power <- pwr.r.test(n = n_sample, r = -.13, sig.level = .05)
print(power)
## 
##      approximate correlation power calculation (arctangh transformation) 
## 
##               n = 200
##               r = 0.13
##       sig.level = 0.05
##           power = 0.45
##     alternative = two.sided

As you can see, we get a very similar result: the power is 45.19 %. But before we continue, let us step back for a minute, it is important to understand what all of this means.

If we want to analyze the privacy paradox, we would more often than not claim that there is no effect, that the privacy paradox might exist, when in fact it does not. In other words, with 200 people we simply cannot analyze the privacy paradox! Our study would not be informative, it would not add anything to our understanding of the theoretical problem.

Of course this does not only pertain to the privacy paradox. It is valid for all research questions where you would expect a similar-sized, small effect (here, r = .13), and which is analyzed on the basis of a small sample. Hence, if you read a paper where you think “hmmm, this effect should most likely be small … ” and the study includes, say, 200 observations, you can stop reading at that point.

How much power, how many observations?

So what level of power is ideal? Now, remember that in our example the effect actually does exist. So of course we want our study to have a very good chance of finding that effect – otherwise we would be wasting important resources, while risking to come up with false theoretical conclusions. Therefore, in most scenarios it is safe to say that the more power the better.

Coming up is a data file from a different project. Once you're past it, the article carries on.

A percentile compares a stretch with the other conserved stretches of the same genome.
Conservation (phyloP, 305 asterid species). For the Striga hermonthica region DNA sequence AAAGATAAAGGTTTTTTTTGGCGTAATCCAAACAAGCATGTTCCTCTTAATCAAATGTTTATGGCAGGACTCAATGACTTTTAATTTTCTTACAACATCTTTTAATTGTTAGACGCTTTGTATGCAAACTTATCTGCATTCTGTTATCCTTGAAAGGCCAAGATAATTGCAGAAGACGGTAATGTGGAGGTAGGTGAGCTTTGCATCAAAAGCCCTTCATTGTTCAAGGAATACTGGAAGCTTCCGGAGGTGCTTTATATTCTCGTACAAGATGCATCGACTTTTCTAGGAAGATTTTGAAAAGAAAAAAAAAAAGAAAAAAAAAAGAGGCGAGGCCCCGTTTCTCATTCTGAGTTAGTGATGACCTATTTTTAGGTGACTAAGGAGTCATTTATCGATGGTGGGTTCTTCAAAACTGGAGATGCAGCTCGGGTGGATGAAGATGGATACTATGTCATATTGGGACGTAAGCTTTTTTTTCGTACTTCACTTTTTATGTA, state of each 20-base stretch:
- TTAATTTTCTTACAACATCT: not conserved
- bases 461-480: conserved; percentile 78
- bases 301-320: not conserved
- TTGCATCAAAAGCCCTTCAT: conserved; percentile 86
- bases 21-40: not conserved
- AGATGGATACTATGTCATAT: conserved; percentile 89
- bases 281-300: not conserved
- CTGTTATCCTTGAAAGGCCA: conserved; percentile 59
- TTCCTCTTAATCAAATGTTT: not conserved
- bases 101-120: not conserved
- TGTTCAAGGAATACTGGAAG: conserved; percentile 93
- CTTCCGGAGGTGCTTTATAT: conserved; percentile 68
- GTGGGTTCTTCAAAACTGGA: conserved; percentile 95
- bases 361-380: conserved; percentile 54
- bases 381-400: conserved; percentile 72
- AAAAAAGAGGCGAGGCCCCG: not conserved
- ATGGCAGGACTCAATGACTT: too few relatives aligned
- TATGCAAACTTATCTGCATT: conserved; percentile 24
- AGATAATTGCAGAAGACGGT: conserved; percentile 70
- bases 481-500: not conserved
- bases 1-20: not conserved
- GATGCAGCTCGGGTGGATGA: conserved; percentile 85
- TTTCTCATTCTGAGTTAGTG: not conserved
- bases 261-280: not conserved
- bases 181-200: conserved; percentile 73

How much exactly? People often quote Cohen (1992) and state that studies should have a power of 80%. Maybe it is just me, but I think that is still too risky. If the probability of finding something that actually exists is 80%, I think I would rather invest more resources and recruit additional participants to make the study more informative. In most cases I would feel much more comfortable with a probability of 95%. 6

But how many participants would we need in order to attain that probability? Again, we can estimate that using the package pwr.

power_req <- .95
power <- pwr.r.test(r = r_pop, sig.level = alpha_crit, power = power_req)
print(power)
## 
##      approximate correlation power calculation (arctangh transformation) 
## 
##               n = 762
##               r = 0.13
##       sig.level = 0.05
##           power = 0.95
##     alternative = two.sided

As we can see, in order to have a 95% chance of getting a significant result, we would need to ask 762 people.

So let's go back to our simulated data to see whether that really works!

# define sample size
n_sample <- power$n

# initialize object
results <- data.frame(study = 0, r = 0, p = 0, significant = TRUE)

# run simulation
for(i in 1:n_studies) {
  study_no <- i
  sample <- sample(nrow(d), n_sample)
  d_sample <- d[sample, ]
  results_complete <- cor.test(d_sample$priv_con, 
                               d_sample$inf_sha, 
                               method = "pearson")
  results[study_no, ] <- data.frame(study_no,
                                    results_complete$estimate,
                                    results_complete$p.value,
                                    ifelse(results_complete$p.value < .05, TRUE, FALSE))

  # plot results
  p <- ggplot(select(results, -p), aes(x = study, y = r, color = significant), frame = study) +
    geom_point() + 
    theme_bw() + 
    xlim(0, n_studies) +
    ylim(-.3, .1)
  ggsave(paste0("figures/figure_", sprintf("%03d", study_no), ".png"), dpi = "print", width = 5, height = 5)
}

# create gif
system2("magick", 
        c("convert", "-delay 30", "figures/*.png", 
          "figures/power_95_animated.gif"))

# remove individual pngs
file.remove(paste0("figures/", list.files(path = "figures/", pattern=".png")))

Indeed, it does! With our larger sample of 762 participants, we found a significant effect in 94 cases. In other words, we had a 94% probability (power) of finding the effect!

There are additional benefits of conducting well-powered studies. Just to mention one, effect sizes become more accurate. Put differently, small samples produce artificially inflated effect sizes (Button et al., 2013) – which can be seen when comparing the two gifs.

Before we wrap up, let us briefly address another important concept.